I hear they’re weighing whether or not to press charges
against the parent in the gorilla situation that took place at the Cincinnati Zoo
. The more I read about that case, the happier I am about not having children of my own. The only person judged more harshly than a woman is a mother … who is a woman.
When I was a kid, I was free to roam the neighborhood. Those were different times. Nowadays, I watch my niece like a hawk. When she visits me and plays outside, even though my house sits on a hill and she can see anyone coming toward her, I still find myself looking out the window at her most of the time. I am paranoid as hell, and I have anxiety, so even a visit to the park induces panic in me. If she disappears from my line of sight, I immediately think the worse. So basically, whenever we’re in public, I only have eyes for her. It’s kind of exhausting, actually.
With that being said, I’ve lost her before. She slipped away from me in Walmart in the kid section. We were looking for Frozen pajamas. Next thing I know, I’ve got a damn Elsa shirt and she’s gone. LONGEST THREE MINUTES OF MY LIFE. I found her hiding in the women’s section. She was having the laugh of her life and I wanted to attack her.
And then there was that time I almost drowned at the water park when I was around 8 years old. I still recall sneaking to join my cousin in the deep end of the pool, even though I knew I couldn’t swim. It didn’t take me long to get out of my mom’s sight, as there were a group of us. If I close my eyes, I can still remember the sound of her screams as she realized I was in the water flailing. Nobody will ever give my mom a medal for parenting, but this was definitely not her fault. I was being slick, as kids do, and almost paid for it with my life. I can’t describe the level of relief – or guilt – that I felt as my mom pulled me from that pool.
Harambe the gorilla at Gladys Porter Zoo before being relocated to Cincinnati Zoo. Photo courtesy of Facebook.
I’m not saying this woman at the zoo wasn’t being negligent, I’m just saying, even watching them so hard that you’re not paying attention to your own surroundings, all it takes is a second to lose them. And in those seconds, if your kid ended up in the clutches of a Gorilla, I’m not sure you’d care more about that animal than your child.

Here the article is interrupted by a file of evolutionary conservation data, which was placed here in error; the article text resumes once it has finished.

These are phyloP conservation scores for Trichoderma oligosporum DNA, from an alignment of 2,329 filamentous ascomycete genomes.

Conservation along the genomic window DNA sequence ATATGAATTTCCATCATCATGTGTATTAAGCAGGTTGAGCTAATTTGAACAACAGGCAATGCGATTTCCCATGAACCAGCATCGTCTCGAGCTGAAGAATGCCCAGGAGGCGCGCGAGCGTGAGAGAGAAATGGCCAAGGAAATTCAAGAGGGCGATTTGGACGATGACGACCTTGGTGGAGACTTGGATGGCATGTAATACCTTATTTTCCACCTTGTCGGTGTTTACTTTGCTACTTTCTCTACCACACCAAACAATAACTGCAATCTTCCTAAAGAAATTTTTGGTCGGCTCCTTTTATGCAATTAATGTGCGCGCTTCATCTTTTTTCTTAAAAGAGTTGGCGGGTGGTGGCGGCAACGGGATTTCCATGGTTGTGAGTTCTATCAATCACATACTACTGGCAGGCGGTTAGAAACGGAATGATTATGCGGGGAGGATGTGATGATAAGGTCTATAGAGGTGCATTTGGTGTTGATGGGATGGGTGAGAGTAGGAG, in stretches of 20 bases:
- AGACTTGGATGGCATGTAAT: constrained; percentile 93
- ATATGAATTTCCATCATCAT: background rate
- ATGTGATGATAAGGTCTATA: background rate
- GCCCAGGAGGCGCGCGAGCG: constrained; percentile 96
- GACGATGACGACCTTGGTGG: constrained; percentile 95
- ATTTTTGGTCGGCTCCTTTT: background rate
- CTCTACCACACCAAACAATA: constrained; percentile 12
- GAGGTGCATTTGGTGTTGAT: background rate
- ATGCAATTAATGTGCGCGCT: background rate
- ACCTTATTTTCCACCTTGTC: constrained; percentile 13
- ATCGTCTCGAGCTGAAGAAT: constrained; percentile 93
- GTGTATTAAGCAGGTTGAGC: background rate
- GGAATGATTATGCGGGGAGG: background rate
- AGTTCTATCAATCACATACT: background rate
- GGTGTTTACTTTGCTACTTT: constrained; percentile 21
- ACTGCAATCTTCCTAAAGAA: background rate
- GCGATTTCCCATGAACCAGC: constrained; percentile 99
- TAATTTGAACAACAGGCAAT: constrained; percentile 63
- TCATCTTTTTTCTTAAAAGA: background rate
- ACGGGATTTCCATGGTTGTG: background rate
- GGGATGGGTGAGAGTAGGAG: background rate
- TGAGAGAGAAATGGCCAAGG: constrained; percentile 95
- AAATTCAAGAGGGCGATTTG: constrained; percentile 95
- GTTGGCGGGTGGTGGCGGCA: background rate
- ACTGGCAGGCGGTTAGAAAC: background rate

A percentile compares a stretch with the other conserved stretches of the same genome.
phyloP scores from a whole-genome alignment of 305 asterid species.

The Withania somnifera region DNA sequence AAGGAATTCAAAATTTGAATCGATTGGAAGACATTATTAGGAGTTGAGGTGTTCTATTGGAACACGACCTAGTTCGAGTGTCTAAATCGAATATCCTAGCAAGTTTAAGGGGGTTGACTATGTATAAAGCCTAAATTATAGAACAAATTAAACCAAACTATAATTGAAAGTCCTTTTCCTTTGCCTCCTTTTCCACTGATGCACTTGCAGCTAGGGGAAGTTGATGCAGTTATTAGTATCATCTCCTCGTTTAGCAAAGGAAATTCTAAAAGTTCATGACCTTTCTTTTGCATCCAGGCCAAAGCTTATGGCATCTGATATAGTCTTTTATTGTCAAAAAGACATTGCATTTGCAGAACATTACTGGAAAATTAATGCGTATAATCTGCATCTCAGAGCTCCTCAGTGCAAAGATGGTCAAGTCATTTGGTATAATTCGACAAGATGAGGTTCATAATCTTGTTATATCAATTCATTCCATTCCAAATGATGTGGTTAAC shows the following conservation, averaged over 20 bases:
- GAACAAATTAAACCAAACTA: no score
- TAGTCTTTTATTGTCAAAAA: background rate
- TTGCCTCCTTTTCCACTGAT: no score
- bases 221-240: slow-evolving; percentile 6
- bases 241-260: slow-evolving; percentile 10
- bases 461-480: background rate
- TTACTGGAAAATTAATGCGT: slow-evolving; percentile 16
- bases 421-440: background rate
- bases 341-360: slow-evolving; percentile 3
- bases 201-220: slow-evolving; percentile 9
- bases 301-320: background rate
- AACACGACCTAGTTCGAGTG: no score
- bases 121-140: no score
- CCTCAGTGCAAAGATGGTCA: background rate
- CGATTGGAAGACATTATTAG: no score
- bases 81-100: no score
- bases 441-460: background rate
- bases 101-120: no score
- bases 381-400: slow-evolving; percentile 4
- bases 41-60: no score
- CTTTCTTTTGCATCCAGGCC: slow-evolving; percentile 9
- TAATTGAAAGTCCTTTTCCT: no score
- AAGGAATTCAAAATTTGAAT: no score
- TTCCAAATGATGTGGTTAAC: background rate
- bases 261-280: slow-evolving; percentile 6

And, when I think of negligent, neglectful parents, they’re usually the type of people that ignore their children and end up with visits from Child Protective Services, not the type of parents that take their children on educational field trips. Perhaps, it couldn’t hurt to give this mom the benefit of the doubt. No matter how vigilant you are, an accident can happen to your child. That’s life. And they run fast as hell!
Oh, and I hate zoos. Have never, and will never take my niece to one. I think it’s barbaric, watching those miserable, funky animals in cages. We can learn the same thing watching the animal channel while eating popcorn and not being in any imminent danger. I was not happy that Harambe died in that cage, but when the alternative was that child possibly dying, I think it’s clear what needed to be done. There was no way to guarantee the child would be protected in such a chaotic environment.
I say, if you want to protest, feel free, but instead of directing your ire at that mother, direct it at people who choose to open zoo’s. Look at SeaWorld. Time and time again, we’re learning that our fascination with nature is often to its detriment.
So, I pray if you’re a parent (or loving aunt or babysitter), you never lose sight of your child, because you could easily find yourself in the court of public opinion like this mother … and the public is not kind.